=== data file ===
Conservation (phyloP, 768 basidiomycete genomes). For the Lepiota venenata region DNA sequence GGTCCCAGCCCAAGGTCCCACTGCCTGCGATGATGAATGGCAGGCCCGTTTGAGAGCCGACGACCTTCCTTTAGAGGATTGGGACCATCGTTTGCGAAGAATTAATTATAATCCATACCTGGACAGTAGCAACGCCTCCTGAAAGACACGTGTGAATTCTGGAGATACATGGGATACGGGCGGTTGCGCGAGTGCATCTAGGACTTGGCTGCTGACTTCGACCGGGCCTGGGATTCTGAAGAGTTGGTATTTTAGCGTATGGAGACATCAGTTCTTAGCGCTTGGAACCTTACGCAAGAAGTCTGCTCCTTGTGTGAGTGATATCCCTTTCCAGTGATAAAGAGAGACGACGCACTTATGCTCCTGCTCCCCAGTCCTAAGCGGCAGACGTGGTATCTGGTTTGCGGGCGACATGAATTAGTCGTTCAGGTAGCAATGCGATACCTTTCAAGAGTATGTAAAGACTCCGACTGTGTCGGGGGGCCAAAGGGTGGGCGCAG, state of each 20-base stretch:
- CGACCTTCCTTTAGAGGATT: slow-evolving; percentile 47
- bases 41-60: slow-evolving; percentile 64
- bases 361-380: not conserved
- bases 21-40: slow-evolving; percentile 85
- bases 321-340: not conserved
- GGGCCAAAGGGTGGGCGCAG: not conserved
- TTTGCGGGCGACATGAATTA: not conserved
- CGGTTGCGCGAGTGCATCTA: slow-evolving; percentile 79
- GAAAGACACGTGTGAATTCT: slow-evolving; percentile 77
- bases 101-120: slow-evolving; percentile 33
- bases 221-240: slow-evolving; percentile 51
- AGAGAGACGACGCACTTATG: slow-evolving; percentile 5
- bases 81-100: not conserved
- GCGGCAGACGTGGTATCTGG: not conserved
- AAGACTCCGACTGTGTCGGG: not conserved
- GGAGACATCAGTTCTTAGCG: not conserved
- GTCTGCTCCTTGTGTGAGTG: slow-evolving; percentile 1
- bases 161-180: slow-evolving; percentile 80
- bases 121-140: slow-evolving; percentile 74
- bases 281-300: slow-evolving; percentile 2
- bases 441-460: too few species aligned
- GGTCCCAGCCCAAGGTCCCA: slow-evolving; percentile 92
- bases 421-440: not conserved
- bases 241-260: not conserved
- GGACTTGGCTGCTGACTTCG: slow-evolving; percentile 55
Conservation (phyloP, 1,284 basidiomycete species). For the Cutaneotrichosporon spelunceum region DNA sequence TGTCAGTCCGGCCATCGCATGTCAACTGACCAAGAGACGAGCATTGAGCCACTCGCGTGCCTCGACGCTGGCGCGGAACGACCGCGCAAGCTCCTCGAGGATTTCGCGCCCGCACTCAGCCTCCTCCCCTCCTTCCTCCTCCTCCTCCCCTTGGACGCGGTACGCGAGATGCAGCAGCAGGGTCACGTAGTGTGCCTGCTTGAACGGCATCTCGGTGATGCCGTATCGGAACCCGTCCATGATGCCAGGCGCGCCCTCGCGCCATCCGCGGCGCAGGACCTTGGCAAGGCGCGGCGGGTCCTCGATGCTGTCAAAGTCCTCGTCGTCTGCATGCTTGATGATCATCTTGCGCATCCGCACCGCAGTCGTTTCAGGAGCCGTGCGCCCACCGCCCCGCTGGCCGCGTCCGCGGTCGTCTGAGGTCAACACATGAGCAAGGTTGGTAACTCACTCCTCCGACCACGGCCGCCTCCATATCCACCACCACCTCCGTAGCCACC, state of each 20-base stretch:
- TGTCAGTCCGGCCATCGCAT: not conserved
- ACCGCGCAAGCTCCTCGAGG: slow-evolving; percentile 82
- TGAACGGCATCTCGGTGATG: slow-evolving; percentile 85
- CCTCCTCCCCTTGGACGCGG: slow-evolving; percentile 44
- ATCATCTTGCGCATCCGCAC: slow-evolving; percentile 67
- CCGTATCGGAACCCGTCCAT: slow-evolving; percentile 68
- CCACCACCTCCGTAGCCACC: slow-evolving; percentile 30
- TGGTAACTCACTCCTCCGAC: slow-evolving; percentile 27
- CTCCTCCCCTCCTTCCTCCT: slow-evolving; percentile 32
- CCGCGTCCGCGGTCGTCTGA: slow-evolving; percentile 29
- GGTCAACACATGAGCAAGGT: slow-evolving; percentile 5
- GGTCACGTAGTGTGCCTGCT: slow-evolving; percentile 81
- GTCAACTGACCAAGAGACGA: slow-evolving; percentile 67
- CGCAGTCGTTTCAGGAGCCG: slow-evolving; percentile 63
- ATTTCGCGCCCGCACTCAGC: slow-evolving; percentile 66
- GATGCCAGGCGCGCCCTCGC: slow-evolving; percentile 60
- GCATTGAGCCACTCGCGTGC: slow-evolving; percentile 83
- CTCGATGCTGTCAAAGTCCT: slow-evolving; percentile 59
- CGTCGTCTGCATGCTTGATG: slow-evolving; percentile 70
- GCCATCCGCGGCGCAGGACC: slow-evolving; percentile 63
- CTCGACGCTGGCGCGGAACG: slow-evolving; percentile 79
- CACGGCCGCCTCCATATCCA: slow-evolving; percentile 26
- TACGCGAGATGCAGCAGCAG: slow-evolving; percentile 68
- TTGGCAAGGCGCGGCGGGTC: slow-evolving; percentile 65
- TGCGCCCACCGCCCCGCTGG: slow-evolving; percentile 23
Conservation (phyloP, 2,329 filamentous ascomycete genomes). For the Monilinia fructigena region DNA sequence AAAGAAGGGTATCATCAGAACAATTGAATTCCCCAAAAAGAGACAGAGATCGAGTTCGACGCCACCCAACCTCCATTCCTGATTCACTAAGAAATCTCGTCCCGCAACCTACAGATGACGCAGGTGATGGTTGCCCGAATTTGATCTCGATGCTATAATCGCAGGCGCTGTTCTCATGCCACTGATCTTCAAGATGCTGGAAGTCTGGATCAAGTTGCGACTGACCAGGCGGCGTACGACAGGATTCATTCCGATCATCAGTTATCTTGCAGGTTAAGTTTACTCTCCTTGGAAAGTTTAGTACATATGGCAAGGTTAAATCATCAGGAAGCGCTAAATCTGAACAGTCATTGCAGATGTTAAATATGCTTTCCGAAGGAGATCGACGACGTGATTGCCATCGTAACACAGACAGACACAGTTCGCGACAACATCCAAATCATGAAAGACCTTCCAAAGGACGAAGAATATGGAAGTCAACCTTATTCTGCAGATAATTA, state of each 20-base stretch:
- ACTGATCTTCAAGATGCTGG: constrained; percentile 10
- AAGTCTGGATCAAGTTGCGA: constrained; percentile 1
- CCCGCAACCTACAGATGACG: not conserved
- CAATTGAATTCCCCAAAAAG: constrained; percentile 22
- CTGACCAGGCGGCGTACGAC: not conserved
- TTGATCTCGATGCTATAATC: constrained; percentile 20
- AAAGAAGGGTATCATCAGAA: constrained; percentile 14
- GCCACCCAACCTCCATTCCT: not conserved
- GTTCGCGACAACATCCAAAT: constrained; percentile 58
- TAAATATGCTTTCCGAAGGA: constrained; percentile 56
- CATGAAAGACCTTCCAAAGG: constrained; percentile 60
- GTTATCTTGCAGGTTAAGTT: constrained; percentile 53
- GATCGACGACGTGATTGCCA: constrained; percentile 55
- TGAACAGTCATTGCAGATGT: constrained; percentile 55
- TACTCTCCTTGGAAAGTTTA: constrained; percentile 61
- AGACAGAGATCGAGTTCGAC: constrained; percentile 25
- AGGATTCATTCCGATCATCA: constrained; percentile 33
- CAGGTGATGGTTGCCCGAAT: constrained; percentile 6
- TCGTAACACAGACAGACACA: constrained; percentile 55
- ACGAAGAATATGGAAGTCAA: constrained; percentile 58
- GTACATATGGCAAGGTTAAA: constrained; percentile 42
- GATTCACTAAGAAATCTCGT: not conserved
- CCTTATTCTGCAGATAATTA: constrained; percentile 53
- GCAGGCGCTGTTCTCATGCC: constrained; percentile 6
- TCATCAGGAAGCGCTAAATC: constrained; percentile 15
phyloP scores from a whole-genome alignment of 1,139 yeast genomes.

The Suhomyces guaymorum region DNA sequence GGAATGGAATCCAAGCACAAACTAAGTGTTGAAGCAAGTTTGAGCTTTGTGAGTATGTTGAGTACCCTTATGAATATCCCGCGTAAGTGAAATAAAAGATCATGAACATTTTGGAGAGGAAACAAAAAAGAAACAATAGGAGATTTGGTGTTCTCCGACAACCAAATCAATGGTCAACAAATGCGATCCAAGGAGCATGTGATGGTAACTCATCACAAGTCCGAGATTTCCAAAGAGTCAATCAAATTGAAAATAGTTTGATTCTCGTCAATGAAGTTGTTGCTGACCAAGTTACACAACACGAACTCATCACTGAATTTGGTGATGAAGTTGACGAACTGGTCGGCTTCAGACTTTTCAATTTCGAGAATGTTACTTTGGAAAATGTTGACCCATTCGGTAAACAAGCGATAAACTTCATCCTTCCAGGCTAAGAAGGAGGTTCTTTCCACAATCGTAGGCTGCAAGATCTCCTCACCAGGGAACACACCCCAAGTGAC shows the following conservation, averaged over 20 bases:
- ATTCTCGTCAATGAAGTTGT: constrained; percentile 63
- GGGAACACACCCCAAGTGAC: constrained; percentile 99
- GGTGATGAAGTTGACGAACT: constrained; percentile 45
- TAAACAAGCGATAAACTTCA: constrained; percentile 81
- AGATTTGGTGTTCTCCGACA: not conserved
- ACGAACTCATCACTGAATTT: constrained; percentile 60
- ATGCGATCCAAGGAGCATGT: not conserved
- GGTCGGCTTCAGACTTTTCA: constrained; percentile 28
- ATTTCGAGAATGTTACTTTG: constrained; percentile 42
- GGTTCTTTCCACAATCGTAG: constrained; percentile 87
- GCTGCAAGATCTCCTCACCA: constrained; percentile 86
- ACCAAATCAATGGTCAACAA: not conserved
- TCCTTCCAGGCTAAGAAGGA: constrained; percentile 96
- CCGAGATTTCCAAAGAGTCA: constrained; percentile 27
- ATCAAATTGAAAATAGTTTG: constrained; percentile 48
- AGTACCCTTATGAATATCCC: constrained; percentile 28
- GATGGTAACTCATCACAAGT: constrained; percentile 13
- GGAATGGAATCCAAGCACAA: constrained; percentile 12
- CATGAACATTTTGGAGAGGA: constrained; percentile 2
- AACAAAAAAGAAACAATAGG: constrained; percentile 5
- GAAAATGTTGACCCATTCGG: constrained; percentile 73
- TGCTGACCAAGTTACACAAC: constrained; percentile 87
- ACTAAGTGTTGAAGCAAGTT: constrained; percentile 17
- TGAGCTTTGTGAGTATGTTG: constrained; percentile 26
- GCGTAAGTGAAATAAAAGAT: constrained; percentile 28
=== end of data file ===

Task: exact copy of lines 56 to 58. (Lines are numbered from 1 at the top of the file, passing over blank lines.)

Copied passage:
- CCCGCAACCTACAGATGACG: not conserved
- CAATTGAATTCCCCAAAAAG: constrained; percentile 22
- CTGACCAGGCGGCGTACGAC: not conserved